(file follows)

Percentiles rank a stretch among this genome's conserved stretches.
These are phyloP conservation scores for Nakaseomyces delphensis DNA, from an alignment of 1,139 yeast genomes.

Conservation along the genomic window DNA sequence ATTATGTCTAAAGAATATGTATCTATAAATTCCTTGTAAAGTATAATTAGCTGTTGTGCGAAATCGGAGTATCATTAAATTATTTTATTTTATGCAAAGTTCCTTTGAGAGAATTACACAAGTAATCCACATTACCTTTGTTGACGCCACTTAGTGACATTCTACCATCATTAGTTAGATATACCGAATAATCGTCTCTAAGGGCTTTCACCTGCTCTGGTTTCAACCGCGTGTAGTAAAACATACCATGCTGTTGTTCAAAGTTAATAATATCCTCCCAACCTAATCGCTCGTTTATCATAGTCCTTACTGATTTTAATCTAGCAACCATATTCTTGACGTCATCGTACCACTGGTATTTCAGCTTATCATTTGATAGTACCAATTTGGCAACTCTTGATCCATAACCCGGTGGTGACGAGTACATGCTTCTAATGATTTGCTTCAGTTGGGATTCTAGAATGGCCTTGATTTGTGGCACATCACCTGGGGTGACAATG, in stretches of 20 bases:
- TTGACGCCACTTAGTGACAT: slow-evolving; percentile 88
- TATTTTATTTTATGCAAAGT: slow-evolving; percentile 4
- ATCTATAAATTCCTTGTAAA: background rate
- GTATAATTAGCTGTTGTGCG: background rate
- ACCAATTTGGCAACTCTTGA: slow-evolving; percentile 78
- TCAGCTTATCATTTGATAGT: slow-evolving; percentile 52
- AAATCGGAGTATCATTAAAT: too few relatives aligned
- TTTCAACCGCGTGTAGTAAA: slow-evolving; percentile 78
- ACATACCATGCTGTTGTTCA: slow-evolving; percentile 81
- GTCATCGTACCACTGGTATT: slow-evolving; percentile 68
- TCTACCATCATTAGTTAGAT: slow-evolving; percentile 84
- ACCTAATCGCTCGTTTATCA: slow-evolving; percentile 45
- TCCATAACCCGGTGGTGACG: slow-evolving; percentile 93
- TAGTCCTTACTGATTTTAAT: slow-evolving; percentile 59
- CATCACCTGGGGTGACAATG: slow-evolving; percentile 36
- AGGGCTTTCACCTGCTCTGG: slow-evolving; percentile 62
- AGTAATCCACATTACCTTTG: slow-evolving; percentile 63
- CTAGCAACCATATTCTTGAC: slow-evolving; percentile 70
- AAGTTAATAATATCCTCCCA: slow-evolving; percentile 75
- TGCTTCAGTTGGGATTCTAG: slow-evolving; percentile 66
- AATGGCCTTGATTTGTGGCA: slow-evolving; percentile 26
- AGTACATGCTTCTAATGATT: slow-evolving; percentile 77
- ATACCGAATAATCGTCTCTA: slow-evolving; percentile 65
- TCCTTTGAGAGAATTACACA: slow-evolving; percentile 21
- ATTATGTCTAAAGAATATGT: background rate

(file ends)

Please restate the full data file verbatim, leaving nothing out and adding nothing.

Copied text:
Percentiles rank a stretch among this genome's conserved stretches.
These are phyloP conservation scores for Nakaseomyces delphensis DNA, from an alignment of 1,139 yeast genomes.

Conservation along the genomic window DNA sequence ATTATGTCTAAAGAATATGTATCTATAAATTCCTTGTAAAGTATAATTAGCTGTTGTGCGAAATCGGAGTATCATTAAATTATTTTATTTTATGCAAAGTTCCTTTGAGAGAATTACACAAGTAATCCACATTACCTTTGTTGACGCCACTTAGTGACATTCTACCATCATTAGTTAGATATACCGAATAATCGTCTCTAAGGGCTTTCACCTGCTCTGGTTTCAACCGCGTGTAGTAAAACATACCATGCTGTTGTTCAAAGTTAATAATATCCTCCCAACCTAATCGCTCGTTTATCATAGTCCTTACTGATTTTAATCTAGCAACCATATTCTTGACGTCATCGTACCACTGGTATTTCAGCTTATCATTTGATAGTACCAATTTGGCAACTCTTGATCCATAACCCGGTGGTGACGAGTACATGCTTCTAATGATTTGCTTCAGTTGGGATTCTAGAATGGCCTTGATTTGTGGCACATCACCTGGGGTGACAATG, in stretches of 20 bases:
- TTGACGCCACTTAGTGACAT: slow-evolving; percentile 88
- TATTTTATTTTATGCAAAGT: slow-evolving; percentile 4
- ATCTATAAATTCCTTGTAAA: background rate
- GTATAATTAGCTGTTGTGCG: background rate
- ACCAATTTGGCAACTCTTGA: slow-evolving; percentile 78
- TCAGCTTATCATTTGATAGT: slow-evolving; percentile 52
- AAATCGGAGTATCATTAAAT: too few relatives aligned
- TTTCAACCGCGTGTAGTAAA: slow-evolving; percentile 78
- ACATACCATGCTGTTGTTCA: slow-evolving; percentile 81
- GTCATCGTACCACTGGTATT: slow-evolving; percentile 68
- TCTACCATCATTAGTTAGAT: slow-evolving; percentile 84
- ACCTAATCGCTCGTTTATCA: slow-evolving; percentile 45
- TCCATAACCCGGTGGTGACG: slow-evolving; percentile 93
- TAGTCCTTACTGATTTTAAT: slow-evolving; percentile 59
- CATCACCTGGGGTGACAATG: slow-evolving; percentile 36
- AGGGCTTTCACCTGCTCTGG: slow-evolving; percentile 62
- AGTAATCCACATTACCTTTG: slow-evolving; percentile 63
- CTAGCAACCATATTCTTGAC: slow-evolving; percentile 70
- AAGTTAATAATATCCTCCCA: slow-evolving; percentile 75
- TGCTTCAGTTGGGATTCTAG: slow-evolving; percentile 66
- AATGGCCTTGATTTGTGGCA: slow-evolving; percentile 26
- AGTACATGCTTCTAATGATT: slow-evolving; percentile 77
- ATACCGAATAATCGTCTCTA: slow-evolving; percentile 65
- TCCTTTGAGAGAATTACACA: slow-evolving; percentile 21
- ATTATGTCTAAAGAATATGT: background rate